Little tales of horror from preschools
A CHILD bitten by her teacher, teachers smacking children and staff smoking near pupils were among almost 250 cases of abuse and neglect at early childhood education centres reported last year.
Information about the complaints to the Ministry of Education in New Zealand were released under the Official Information Act to child advocacy group ChildForum.
The group's national director, Sarah Farquhar, called the results "horror stories" and raised concerns about how complaints were dealt with by the ministry. She felt there was a heavier focus on supporting early childhood education (ECE) services than complainants.
Dr Farquhar said parents needed to know what went on at their child's centre, and believed the complaint and how it was investigated should be made publicly available.
"People are using services not knowing what its past history has been," Dr Farquhar said. "Parents need to know, 'What am I getting myself into?' and 'What do I need to be aware of?' to ensure it doesn't happen to their child."
Dr Farquhar said increased transparency would protect children.
"Children are very young and are very vulnerable. They are often not believed, and it's a big step for a parent to make a complaint. Quite possibly the complaints that were received were just the tip of the iceberg, and that is really concerning."
Early Childhood Council chief executive Peter Reynolds said most complaints were minor. "The overwhelming majority of ECE centres deliver good services. They are loved and trusted by the families they serve ... There is a small minority which appear not to be up to standard."
Making complaint information public would have to be done carefully, and some information was already available via Education Review Office reports, he said.
The Ministry of Education's deputy secretary for early learning, Rawiri Brell, said children's safety and wellbeing were paramount.
"While individual services are legally responsible for the welfare of children in their care, the ministry treats any allegation of misconduct or negligence very seriously," he said.
"There are over 195,000 children attending ECE services. The vast majority are cared for safely without incident or injury. But incidents can happen and when they do, most are managed effectively by the service," Mr Brell said.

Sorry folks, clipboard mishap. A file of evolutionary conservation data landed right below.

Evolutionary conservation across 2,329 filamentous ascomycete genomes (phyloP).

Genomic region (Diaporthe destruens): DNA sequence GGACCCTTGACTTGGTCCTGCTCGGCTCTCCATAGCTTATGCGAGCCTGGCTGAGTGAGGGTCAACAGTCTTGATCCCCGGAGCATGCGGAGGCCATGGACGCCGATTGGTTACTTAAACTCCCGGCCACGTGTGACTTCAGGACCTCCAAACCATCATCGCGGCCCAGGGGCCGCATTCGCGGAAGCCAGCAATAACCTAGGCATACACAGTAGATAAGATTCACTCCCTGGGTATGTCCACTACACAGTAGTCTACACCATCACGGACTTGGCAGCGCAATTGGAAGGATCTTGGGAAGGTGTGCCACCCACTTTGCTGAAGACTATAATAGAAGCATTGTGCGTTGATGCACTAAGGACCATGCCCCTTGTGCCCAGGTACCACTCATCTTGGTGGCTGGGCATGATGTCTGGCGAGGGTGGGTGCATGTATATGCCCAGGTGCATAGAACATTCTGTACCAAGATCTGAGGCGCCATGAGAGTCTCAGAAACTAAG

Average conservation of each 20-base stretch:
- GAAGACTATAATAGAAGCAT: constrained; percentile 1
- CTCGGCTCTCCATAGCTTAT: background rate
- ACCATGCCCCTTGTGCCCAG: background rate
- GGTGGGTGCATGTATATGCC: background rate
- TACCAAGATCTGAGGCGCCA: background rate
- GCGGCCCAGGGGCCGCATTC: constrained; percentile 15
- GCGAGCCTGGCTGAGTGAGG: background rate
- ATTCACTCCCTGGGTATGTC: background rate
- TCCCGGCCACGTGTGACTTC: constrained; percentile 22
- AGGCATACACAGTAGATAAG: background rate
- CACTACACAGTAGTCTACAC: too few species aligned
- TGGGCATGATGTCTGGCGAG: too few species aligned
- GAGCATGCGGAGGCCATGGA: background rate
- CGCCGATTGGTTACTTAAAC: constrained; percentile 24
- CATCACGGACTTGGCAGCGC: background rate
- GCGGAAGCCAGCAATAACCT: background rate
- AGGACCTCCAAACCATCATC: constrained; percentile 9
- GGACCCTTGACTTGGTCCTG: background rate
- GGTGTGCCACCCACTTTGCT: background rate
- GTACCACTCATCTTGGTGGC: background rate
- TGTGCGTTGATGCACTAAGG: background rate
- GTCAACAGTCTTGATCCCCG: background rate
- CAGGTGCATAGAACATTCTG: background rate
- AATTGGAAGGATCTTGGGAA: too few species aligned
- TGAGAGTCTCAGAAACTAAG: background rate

"More serious incidents are referred to the ministry. When they are, it investigates immediately. Action includes a range of measures aimed at restoring safe practices and confidence among staff and parents."
Parents were divided over the need to tighten up the complaints process.
Hastings mother Phillipa Lamb told the Herald making the information available publicly could put a stop to rumours that sometimes circulated.
"If you had access to proper information you would know exactly how anything has been dealt with, whether police were involved or whatever. You'd be given peace of mind."
Aucklander Mary Bradley, who has two children in childcare, backed making the information publicly available but said it should only be about serious and substantiated complaints, rather than minor incidents that probably happened in most centres.
"The incident could be blown out of proportion and is not necessarily a reflection on the centre."
Labour Party education spokesman Chris Hipkins said there was "no good reason why there shouldn't be transparency".
Litany of tears
The 247 complaints included:
Teacher bit a child and twisted her hands and arms.
Parents not told their child had fallen off a slide and had to wait for medical treatment.
Student on teaching practice saw staff smacking children and dragging them by their arms.
Child found wandering on the street while centre was unaware he was missing.
Dogs roaming in play areas.
Staff not administering prescribed medication to a child.
Children left alone in vehicles.
Staff smoking near youngsters.
Food withheld from pupils.
Infants' nappies unchanged.